an argument for this Gospel’s circulation in late fifteenth century Moldavia
has lately been questioned by certain results regarding the presence in the
area, at least after mid-sixteenth century if not much earlier, of a
previous parallel of Br. M. Add. 39627, an illuminated eleventh century
Gospel (see below)].
3 Old information on Romanian donations connected to Byzantine codices has been
completed with new details about the date and the current mark of the
manuscripts, in certain cases the libraries in which they are kept. Dionysiou
587: V.Candea, Marturii romanesti peste hotare,
I, Bucureşti, 1991 p.450-451 (including most of the earlier bibliography);
P.S.Nasturel, Le Mont Athos et les Roumainsn
[=Orientalia Christiana Analecta vol. CCXXVII], Roma, 1986, p.149; Chr.Walter, The
Date and Content of the Dionysiou Lectionary, Deltion tis Hristianikis
Arheologhikis Eterias, vol. XIII, (1985-1986). Mount Sinai 208: V.Candea,
Marturii...I, p.p.244 (including former bibliography); K.Weitzmann,
G.Galavaris, The Monastery of Saint Catherine at Mount Sinai. The Illuminated
Greek Manuscripts, I, Princeton, 1990, p.166-170. Chicago
University-Rockefeller McCormick 2400: Maria Golescu, Colophon of Voivode
Alexander II of Wallachia on a Byzantine Miniatured Manuscript at the
Library of Chicago University, Revue des Études Roumaines, XV(1975),
p.194-198; E.J.Goodspeed, D.W.Riddle, H.R.Willoughby (eds), The Rockfeller
McCormick New Testament,3 vols., Chicago, 1932.
4 Br.M.Add.39627: C.Costea, Nartexul Dobrovatului, Revista
Monumentelor Istorice, LX (1991), nr.1, p.10-22; eadem, Referinte
livresti...p.277-283. Recent researches have shown that the manuscript
followed by the Moldavian mural painters could have been an eleventh century
version of Par.gr.74 mentioned in n.1.
5 Gh.Popescu-Valcea, Un manuscris al voievodului Alexandru al II-lea,
6 Idem, Un manuscris al voievodului Ieremia Movila, Bucuresti, 1984.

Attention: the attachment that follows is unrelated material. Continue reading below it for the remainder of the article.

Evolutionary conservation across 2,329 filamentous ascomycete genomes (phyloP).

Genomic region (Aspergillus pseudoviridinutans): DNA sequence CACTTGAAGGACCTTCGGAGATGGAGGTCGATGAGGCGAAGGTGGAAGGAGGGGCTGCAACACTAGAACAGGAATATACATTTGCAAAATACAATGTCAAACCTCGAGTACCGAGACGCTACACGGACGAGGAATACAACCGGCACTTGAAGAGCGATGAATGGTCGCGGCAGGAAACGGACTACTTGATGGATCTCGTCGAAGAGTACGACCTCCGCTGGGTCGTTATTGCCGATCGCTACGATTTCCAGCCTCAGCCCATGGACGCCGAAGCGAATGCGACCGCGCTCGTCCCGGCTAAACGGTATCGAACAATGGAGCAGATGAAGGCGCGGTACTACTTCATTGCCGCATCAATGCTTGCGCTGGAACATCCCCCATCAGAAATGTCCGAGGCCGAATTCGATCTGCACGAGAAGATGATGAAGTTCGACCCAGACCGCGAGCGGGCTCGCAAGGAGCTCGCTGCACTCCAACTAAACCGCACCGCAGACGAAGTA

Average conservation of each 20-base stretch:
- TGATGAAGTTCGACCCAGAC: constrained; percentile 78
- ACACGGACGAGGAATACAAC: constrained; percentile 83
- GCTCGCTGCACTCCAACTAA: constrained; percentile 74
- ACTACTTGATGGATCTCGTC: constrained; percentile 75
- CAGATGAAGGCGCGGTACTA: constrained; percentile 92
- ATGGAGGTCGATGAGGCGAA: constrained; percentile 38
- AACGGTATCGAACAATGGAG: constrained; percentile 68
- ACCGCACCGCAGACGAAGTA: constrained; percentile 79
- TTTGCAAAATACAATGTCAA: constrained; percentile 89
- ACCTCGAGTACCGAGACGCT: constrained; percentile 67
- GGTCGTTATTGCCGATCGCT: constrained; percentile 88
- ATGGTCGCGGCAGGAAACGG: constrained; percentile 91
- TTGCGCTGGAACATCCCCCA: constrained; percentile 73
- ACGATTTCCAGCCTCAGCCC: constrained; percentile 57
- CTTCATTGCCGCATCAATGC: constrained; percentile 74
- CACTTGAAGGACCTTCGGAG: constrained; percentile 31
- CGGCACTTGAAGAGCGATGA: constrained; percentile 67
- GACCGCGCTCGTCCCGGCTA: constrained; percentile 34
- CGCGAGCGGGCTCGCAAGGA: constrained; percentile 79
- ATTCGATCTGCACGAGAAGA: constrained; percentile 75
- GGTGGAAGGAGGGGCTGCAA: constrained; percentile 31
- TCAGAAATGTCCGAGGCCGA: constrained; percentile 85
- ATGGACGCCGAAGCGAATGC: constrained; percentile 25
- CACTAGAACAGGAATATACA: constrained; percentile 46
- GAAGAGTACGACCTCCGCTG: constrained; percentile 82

7 Émile Turdeanu, Métropolite Anastase Crimca et son Éuvre
littéraire et artistique (1608-1629), Études de littérature
roumaine et d’écrits slaves et grecs des Principautés Roumaines,
Leiden, 1985, p.232 (first published in 1952); apparently the first source to
mention the monastery of Krehiv as the destination of the codex, Marian
Sokolowski, Sztuka cerkiewna na Rusi i na Bukovinie, Kwartalnik historyczny,
III, 1889, p. 629-630.
8 N.Pokrovskij, Evangelie v
pamiatnikah ikonografii, preimučšestvenno vizantiiskih i russkih,
Sankt Petersburg, 1892, p. XXII-XXVI.
9 M.V. Ščepkina,
Bolgarskaia miniatiura XIV veka.
Issledovanie psaltiri Tomića, Moskva, 1963,
10 A.S.Uvarov, Sbornik melkich trudov, Moscow, 1910, II, p.38-44.
11 Filov considered all the four Slavonic Gospels - Br.M.Add. 39627 and
Sucevita 23 on one side, Elisavetgrad (Moscow S.L.9500) and
Sucevita 24 (Bucharest N.M.H.11340) on the other - as
pertaining to a single group, “une rédaction slave distincte,
respectivement bulgare, du cycle iconographique de l’Évangile”,
dependent on a parallel of Paris. gr. 74: L’Évangile du roi
12 Grounded on Filov’s conclusions, Ščepkina
stressed the quality of the prototype of the Gospel in London for the other
three, Wallachian and Moldavian copies, mentioned by the Bulgarian scholar:Bolgarskaia
miniatiura... p.100. None of the authors referred to the manuscript in
13 A different arrangement put all the members - Lwow (Warsaw) comprised - under
Paris.gr.74, preference being given to the “Romanian redaction”
linking Sucevita 23 to Sucevita 24; Elisavetgrad was
classified as Bulgarian; no further comment on Lwow: Un manuscris al
voievodului Ieremia Movila, p.12-13.
14 V. Lihačeva
confirmed Der Nersessian’s direct connection Paris. gr. 74 - Br. M. Add.
39627: Roli vizantiiskoi rukopisi XIv. kak obrazta dlia bolgarskoto tak
nazivaemogo Londonskogo evangelia Ivana Aleksandra XIV v., Vizantiiskii
Vremennik , vol. XLVI,, 1986, p. 174-180; in respect to Moscow S .L. 9500
thought of two models acting at the time on it: the Gospel in London and a
Byzantine version, could be Paris.gr.74 itself: Saotnosenie meždu
miniatiurite na “Londonskoto” i “Elisavetgradskoto” evangelie, [in] Etiudi
po srednovekovno izkustvo, Sofia, 1986, p.148-160.
15 The author followed Uvarov’s description: Scoala miniaturistica de la
Dragomoirna, in Biserica Ortodoxa Romana, LXXXVI (1968), nr.11-12, p.
16 Sztuka iluminacji i grafiki cerkiewnej, Warszawa 1996, p. 45, nr 7.
17 Chronology confirmed by H. Belting on the basis of photographs.
18 The prototype of the Moldavian parallels could not have been Paris. Gr. 74
itself, as the Moscow Gospel differs in a number of significant instances: to
former observations such as increased accuracy (Pokrovskij) or the anonymous
emperor’s presence (Der Nersessian) could be added the diverse decoration of
headpieces, the lack of certain illustrations and others.
19 Inscriptions hardly legible on the photograph.